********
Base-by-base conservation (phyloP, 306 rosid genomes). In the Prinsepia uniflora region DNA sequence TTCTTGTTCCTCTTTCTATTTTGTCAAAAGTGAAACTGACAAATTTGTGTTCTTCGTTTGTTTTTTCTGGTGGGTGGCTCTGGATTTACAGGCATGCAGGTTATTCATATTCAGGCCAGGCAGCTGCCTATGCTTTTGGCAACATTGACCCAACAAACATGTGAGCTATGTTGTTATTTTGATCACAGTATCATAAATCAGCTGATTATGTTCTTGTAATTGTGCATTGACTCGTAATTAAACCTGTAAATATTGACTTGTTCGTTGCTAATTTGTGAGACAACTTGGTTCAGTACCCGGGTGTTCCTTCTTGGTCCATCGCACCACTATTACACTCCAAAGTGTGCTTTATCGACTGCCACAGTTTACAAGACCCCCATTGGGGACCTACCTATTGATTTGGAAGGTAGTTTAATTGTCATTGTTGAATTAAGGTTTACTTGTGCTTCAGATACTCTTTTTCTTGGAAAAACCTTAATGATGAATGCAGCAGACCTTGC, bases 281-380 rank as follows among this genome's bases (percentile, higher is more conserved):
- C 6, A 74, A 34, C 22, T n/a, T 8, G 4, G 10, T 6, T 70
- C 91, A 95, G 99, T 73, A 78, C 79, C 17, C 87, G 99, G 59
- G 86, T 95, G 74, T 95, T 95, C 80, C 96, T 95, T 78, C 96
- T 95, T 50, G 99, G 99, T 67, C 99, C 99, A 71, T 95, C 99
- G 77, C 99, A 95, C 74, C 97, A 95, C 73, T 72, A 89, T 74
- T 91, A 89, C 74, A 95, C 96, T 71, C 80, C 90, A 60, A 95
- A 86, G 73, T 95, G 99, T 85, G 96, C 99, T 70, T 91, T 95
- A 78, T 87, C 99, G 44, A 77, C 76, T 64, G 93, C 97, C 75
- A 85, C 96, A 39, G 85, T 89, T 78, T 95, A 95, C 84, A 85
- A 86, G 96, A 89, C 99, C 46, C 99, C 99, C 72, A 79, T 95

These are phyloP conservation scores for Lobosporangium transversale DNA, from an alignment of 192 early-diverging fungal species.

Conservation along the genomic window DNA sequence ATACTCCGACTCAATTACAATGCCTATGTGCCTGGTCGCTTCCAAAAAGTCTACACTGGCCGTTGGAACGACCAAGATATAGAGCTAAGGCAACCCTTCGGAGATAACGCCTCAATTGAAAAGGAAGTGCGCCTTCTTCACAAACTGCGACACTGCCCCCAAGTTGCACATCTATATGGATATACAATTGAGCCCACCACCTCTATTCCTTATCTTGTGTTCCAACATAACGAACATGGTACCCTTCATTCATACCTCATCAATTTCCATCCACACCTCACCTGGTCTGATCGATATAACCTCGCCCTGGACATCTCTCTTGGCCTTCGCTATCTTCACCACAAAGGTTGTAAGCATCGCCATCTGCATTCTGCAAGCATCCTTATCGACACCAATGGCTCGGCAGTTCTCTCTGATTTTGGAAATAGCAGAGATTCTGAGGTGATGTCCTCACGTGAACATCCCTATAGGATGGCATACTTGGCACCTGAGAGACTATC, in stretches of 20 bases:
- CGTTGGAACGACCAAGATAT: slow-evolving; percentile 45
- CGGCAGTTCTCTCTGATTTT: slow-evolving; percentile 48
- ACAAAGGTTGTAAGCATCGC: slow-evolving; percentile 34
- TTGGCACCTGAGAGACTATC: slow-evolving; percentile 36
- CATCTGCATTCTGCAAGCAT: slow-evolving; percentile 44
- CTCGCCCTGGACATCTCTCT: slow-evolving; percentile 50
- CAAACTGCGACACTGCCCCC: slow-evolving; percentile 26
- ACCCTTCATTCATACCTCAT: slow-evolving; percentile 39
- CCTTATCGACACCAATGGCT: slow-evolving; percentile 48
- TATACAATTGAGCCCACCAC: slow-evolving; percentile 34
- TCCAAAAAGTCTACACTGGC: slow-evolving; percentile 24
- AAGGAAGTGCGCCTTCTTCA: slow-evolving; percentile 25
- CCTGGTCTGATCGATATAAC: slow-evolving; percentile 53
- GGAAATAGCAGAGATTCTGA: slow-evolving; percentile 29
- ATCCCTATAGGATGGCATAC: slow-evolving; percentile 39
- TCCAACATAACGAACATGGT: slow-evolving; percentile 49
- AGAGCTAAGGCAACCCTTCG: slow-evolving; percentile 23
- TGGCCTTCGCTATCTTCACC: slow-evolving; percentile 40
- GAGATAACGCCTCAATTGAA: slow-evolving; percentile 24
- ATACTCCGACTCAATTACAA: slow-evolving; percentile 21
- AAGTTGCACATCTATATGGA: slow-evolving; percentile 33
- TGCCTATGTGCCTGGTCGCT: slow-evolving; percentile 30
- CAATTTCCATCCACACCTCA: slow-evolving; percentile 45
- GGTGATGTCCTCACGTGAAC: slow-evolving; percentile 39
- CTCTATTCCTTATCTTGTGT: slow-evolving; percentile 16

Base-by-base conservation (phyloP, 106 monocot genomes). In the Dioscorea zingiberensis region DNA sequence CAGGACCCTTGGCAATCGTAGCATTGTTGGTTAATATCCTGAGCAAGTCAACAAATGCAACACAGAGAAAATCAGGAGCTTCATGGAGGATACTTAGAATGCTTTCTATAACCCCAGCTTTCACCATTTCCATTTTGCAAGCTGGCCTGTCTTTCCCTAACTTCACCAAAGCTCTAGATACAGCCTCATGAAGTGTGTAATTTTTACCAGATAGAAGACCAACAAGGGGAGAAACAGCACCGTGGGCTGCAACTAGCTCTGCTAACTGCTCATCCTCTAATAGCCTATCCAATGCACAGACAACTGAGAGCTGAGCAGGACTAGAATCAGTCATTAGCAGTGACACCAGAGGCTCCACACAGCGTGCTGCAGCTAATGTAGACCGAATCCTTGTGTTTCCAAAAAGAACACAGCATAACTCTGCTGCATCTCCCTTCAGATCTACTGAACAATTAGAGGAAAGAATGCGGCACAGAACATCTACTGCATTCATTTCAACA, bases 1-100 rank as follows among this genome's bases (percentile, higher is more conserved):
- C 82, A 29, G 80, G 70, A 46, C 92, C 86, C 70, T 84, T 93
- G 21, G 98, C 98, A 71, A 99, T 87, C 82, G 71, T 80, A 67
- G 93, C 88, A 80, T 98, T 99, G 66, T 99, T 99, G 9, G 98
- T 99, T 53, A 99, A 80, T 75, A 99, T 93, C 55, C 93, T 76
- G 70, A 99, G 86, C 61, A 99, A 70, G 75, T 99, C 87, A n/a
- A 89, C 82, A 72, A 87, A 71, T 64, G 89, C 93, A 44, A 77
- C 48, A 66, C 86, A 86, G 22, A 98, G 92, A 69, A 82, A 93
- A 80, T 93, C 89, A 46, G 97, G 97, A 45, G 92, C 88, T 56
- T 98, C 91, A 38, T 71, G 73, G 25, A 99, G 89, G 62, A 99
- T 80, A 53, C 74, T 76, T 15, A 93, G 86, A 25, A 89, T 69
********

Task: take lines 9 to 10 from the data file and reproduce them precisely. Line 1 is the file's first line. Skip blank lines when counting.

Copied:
- A 78, T 87, C 99, G 44, A 77, C 76, T 64, G 93, C 97, C 75
- A 85, C 96, A 39, G 85, T 89, T 78, T 95, A 95, C 84, A 85